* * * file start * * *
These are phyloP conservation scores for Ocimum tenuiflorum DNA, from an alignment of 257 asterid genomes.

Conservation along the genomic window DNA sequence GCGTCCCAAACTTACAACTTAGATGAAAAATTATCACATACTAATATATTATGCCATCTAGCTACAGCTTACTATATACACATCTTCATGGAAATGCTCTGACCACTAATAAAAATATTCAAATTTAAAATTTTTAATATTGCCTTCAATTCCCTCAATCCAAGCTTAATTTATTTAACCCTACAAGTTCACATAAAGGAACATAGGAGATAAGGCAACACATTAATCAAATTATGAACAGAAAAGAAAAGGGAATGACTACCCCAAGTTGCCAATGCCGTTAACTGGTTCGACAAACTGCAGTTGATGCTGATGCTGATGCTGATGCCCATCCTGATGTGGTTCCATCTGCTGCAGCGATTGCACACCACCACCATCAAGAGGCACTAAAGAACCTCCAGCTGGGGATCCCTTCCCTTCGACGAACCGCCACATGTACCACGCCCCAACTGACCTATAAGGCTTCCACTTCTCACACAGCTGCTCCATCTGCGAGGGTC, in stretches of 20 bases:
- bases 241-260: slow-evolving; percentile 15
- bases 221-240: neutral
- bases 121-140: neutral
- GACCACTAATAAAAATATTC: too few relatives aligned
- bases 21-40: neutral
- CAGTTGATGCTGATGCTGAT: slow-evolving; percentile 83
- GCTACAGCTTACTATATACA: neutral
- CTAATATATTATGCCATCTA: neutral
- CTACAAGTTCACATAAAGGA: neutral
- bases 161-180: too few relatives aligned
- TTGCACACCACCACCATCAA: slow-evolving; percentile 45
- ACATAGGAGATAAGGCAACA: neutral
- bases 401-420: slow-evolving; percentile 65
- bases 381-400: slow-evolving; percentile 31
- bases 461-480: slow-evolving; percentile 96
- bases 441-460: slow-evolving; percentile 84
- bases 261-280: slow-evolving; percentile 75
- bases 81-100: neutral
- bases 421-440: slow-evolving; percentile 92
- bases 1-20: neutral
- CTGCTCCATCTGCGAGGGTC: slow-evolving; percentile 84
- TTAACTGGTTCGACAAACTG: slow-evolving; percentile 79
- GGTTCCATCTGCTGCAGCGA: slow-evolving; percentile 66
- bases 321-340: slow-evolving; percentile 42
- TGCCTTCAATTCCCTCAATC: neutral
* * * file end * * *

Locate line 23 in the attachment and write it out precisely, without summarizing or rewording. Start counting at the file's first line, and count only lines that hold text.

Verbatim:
- CTGCTCCATCTGCGAGGGTC: slow-evolving; percentile 84